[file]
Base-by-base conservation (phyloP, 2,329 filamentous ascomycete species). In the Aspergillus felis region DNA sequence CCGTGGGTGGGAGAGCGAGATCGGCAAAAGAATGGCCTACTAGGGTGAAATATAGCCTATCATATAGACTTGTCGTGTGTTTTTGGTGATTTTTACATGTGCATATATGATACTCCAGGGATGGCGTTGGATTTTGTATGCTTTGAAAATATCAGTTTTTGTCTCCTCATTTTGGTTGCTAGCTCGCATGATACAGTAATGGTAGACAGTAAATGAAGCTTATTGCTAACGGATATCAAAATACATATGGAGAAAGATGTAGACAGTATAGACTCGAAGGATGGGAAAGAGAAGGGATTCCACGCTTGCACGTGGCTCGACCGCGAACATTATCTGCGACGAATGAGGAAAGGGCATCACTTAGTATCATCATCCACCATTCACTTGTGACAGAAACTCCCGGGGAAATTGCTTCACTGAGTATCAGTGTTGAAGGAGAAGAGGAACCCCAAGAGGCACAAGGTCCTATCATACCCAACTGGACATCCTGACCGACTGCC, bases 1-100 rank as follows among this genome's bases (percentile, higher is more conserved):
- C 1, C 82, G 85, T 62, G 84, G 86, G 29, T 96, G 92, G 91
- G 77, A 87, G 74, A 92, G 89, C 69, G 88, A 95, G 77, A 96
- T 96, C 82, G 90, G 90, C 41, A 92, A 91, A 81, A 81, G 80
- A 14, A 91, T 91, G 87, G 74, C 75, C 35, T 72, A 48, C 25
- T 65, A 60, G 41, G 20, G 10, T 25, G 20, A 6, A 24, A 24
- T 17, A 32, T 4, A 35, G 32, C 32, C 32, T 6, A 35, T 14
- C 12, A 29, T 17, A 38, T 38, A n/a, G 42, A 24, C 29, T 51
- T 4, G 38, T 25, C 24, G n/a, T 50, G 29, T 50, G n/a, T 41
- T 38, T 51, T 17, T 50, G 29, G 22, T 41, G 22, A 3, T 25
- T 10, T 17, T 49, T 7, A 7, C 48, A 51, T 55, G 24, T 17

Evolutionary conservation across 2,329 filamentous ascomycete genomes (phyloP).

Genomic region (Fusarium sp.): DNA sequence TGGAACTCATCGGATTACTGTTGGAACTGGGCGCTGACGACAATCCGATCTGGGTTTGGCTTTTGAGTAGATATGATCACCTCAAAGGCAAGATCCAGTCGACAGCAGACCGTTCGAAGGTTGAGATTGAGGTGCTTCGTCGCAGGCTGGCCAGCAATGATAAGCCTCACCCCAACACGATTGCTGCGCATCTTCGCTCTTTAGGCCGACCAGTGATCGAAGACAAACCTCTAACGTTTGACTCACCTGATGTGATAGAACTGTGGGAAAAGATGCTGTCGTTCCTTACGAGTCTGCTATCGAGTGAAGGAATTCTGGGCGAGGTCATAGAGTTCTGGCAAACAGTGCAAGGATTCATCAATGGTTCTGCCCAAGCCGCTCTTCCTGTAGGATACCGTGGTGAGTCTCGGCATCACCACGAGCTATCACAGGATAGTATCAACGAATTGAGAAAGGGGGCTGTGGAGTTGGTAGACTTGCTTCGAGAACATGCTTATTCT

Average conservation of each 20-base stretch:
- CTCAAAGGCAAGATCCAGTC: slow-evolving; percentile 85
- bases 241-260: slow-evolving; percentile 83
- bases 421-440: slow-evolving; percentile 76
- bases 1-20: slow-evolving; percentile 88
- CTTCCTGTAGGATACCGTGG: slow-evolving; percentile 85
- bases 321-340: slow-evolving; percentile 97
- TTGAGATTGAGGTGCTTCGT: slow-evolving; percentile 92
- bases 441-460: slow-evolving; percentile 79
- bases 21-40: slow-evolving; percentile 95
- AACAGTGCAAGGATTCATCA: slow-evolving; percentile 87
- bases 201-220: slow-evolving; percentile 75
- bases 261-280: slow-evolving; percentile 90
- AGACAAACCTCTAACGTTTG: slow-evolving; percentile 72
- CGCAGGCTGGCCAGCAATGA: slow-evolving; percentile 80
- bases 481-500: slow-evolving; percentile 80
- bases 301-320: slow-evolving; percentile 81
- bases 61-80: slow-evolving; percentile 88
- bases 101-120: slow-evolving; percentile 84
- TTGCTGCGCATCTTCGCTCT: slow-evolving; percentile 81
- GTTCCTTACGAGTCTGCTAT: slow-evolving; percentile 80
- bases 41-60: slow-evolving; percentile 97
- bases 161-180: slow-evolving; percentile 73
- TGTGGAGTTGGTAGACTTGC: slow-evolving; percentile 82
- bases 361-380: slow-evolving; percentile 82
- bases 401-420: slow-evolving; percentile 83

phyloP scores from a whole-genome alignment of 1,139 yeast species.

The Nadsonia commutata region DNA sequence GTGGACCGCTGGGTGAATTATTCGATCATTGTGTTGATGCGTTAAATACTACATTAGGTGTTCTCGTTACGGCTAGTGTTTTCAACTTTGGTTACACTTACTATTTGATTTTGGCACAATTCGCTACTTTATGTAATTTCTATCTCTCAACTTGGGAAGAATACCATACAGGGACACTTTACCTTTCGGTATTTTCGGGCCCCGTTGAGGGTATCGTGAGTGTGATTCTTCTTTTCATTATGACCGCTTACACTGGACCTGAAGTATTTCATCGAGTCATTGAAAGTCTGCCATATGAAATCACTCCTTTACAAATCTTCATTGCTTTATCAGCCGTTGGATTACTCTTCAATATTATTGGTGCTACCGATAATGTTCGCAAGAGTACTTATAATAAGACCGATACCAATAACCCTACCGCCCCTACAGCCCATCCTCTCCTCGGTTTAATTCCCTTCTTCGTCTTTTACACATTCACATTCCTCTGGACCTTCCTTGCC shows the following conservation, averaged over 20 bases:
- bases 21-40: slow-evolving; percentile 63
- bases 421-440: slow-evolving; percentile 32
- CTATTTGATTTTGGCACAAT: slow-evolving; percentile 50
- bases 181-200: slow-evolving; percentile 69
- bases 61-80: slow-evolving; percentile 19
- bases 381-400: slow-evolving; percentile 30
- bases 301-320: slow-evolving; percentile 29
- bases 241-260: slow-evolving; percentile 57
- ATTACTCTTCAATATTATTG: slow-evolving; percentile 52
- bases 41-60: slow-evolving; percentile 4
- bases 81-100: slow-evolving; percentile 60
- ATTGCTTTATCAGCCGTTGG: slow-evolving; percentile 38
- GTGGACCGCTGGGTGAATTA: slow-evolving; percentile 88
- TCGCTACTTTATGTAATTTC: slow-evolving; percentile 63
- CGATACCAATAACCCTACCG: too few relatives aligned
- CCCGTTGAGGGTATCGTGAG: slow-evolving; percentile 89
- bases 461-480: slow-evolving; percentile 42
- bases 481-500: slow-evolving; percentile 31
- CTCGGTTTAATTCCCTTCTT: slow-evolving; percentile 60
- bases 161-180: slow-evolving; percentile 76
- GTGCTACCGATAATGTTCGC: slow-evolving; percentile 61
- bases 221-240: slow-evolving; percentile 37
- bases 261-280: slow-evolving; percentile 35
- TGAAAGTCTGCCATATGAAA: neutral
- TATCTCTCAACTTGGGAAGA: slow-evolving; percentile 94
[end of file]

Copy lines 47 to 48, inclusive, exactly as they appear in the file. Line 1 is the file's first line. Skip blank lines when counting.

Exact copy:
- bases 381-400: slow-evolving; percentile 30
- bases 301-320: slow-evolving; percentile 29